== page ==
|Publication number||US5481357 A|
|Application number||US 08/201,732|
|Publication date||Jan 2, 1996|
|Filing date||Mar 3, 1994|
|Priority date||Mar 3, 1994|
|Publication number||08201732, 201732, US 5481357 A, US 5481357A, US-A-5481357, US5481357 A, US5481357A|
|Inventors||Aziz M. Ahsan, Kianoush Beyzavi, Nagaraja P. Rao|
|Original Assignee||International Business Machines Corporation|
|Export Citation||BiBTeX, EndNote, RefMan|
|Patent Citations (14), Non-Patent Citations (13), Referenced by (39), Classifications (12), Legal Events (5)|
|External Links: USPTO, USPTO Assignment, Espacenet|
The present invention relates generally to a new apparatus and a method for particle detection, and more particularly, the invention encompasses an apparatus and a method for high-efficiency, in-situ particle detection and/or particle separation. This invention further relates to a particle measuring and counting system and, more particularly, to a particle measuring and counting system with an improved particle sensing means having special applicability for use in a vacuum line and semiconductor processing equipment.
Instruments for measuring particles and/or separating particles are utilized in an increasing number of situations. Perhaps the single largest field of use is in the semiconductor industry wherein cleanliness in fabricating semi-conductors is extremely important. For example, particle counters are utilized to monitor the number of particles in the so called clean rooms in which semiconductor manufacturing operations are conducted. Clean rooms are usually classified on the basis of the maximum number of particles of a given size permitted per volume of air. To meet specifications and maintain quality levels of the product being made, it is necessary to ensure that particle contamination is kept to an acceptable minimum requirement.
The basic system utilized in most airborne particle counters transmits a sample air stream through a beam of light, which results in light energy being scattered by the particles. This energy is detected and measured by suitable optics and electronics. Significant improvements have been made in the optics and electronics employed for detecting and processing the scattered light signals. Also, the advent of lasers has greatly improved the quality and intensity of the illuminating light beam.
In spite of these improvements, the accuracy of the data output from the instruments still leaves much to be desired. Tests also reveal other inaccuracies, such as recirculating particles and appreciable discrepancies in absolute count correlation between different instruments.
Others have addressed this particle detection problem by developing particle measuring systems, wherein the particles to be detected or measured are entrained in a fluid stream which is passed through a light beam, typically a laser light beam. As stated earlier, the particles passing through the beam will scatter light which is collected and focused on a photodetector or photodetectors resulting in electrical pulses being generated. The intensity of the scattered light and, accordingly, the amplitude of the pulses generated by the photo-detectors provide an indication of the particle sizes.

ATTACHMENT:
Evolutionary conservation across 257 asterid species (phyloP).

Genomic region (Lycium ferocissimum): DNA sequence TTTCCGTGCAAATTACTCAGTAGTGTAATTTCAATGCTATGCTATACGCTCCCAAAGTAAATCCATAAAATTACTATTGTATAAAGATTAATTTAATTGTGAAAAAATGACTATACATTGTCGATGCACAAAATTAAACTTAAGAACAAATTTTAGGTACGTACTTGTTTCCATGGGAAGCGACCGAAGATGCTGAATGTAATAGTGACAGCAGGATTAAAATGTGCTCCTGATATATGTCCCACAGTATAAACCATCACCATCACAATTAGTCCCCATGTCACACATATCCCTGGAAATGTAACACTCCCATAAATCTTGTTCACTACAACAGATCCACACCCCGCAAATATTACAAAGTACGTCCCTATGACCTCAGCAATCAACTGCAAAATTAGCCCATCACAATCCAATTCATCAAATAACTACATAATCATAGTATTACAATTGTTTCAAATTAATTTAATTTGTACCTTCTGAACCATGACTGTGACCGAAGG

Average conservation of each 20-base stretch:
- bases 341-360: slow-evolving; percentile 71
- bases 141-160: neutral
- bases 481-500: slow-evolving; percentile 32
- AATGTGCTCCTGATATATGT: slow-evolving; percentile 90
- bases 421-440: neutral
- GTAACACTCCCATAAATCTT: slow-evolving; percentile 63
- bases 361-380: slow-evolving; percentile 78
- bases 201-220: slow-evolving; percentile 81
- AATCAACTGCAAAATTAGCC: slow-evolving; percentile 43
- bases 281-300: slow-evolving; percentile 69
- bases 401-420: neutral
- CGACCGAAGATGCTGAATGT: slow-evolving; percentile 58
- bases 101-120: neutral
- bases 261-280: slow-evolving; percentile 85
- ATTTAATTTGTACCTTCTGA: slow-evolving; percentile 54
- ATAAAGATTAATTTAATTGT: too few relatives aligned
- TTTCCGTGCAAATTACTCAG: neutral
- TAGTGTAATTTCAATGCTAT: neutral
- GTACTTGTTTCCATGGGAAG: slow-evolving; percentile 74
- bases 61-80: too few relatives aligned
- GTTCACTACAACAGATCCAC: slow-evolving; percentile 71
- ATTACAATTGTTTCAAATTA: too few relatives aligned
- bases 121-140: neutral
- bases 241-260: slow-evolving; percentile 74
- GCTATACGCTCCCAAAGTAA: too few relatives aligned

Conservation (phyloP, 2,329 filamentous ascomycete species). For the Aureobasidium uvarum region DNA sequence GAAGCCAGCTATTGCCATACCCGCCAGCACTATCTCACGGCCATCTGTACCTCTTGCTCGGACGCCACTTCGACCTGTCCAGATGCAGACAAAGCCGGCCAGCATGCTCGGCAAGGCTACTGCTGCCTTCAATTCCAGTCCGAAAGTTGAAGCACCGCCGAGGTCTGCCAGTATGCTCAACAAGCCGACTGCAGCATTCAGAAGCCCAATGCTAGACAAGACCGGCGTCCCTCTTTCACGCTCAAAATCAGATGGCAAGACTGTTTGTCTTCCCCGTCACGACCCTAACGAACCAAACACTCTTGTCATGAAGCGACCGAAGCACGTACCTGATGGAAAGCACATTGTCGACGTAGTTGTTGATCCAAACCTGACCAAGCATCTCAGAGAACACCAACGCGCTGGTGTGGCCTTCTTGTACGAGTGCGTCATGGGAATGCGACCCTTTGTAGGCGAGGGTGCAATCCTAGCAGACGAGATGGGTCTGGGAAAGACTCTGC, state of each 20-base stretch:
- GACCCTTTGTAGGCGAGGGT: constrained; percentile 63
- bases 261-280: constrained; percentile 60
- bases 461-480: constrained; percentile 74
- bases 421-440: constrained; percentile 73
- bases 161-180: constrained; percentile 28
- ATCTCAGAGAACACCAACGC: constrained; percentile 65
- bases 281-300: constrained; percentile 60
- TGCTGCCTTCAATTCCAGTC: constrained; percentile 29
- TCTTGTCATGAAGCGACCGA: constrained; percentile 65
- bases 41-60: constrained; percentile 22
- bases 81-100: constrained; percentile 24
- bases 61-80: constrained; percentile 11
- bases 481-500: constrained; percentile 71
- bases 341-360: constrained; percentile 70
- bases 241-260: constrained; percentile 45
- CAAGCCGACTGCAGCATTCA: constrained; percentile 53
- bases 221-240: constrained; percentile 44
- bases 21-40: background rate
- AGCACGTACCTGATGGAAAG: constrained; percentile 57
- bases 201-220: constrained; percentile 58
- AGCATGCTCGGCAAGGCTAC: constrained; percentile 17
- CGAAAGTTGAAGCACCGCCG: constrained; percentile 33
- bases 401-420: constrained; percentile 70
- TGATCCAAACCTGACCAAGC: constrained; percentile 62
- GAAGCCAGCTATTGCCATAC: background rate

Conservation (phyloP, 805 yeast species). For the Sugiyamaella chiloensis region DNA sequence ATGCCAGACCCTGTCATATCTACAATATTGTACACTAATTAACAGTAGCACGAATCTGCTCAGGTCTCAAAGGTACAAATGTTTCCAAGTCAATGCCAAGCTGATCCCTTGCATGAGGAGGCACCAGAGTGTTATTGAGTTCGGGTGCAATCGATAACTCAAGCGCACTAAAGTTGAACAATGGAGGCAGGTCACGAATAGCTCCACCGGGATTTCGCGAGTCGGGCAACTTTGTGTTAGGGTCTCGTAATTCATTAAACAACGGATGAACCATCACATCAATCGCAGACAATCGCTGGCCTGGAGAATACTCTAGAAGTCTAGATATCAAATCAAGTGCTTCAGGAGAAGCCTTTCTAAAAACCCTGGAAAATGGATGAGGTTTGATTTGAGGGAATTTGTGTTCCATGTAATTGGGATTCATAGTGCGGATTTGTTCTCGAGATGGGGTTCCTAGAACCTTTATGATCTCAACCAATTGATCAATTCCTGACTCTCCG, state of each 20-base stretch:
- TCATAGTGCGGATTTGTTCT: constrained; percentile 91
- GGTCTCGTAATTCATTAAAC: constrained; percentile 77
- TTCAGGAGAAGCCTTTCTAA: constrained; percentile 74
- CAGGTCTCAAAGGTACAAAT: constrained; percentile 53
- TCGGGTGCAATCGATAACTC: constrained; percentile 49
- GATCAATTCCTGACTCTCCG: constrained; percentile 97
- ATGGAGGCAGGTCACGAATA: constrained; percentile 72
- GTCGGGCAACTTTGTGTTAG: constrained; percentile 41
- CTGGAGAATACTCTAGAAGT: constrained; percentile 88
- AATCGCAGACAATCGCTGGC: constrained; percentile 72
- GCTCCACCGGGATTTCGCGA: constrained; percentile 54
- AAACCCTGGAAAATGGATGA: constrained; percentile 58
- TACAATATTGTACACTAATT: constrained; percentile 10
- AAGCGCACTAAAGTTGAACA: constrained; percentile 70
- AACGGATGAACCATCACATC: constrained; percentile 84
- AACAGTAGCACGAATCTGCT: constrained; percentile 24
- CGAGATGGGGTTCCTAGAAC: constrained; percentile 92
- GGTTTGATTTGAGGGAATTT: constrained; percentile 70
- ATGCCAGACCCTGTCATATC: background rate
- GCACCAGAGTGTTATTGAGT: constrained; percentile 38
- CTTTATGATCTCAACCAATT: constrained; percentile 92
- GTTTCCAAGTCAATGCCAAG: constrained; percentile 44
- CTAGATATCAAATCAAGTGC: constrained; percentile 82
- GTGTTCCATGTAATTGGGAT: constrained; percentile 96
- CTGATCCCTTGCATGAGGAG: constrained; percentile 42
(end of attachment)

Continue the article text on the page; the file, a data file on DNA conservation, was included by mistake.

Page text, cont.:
In many systems, it is important to detect every particle in the entrained fluid stream. This need requires that the light beam pass through the entire cross sectional area of the fluid stream entraining the particles. When the fluid stream is a liquid stream, the conduit carrying the stream through the light beam is typically narrowed down to a small cross sectional area so that a high intensity beam can be caused to pass through the entire cross sectional area of the fluid stream. When the fluid stream entraining the particles is a gas stream of substantial density, the seeded gas stream is shaped by a nozzle into the form of the sheet and a laser beam is passed through the sheet-shaped stream along its long dimension as described, for example, in U.S. Pat. No. 4,746,215 to Kenneth P. Gross. The nozzle in this device has a slowly varying cross-section that does not appreciably affect the ability of the suspended particles to closely follow the gas streamlines (i.e., no separation occurs between particles and the gas phase). However, when the particles are in vacuum, as in semiconductor processing equipment, nozzles cannot readily be used to shape the stream into a sheet-like form. In addition, in order for the vacuum line to efficiently transmit a vacuum to the work area of the semiconductor processing, it is necessary for the vacuum line to have a substantial cross sectional area. Thus, the prior art particle detecting systems involving narrow conduits or nozzles for shaping the fluid stream have limitations which make them not fully satisfactory in detecting particles in a vacuum line such as that employed in semiconductor processing equipment.
In the manufacture of semiconductor and packaging devices using thin-film technology, one of the major yield detractors is defects caused by particle contamination on the thin-film surfaces. It is now known that a major proportion of such defects are caused by particle contamination generated within the process equipment or tools used to manufacture the thin-film devices, as disclosed by Bowling, R. A., et al., "Status and needs of in-situ real-time process particle detection," J. Environ. Sci., Vol. 32(5), pages 22-27 (1989).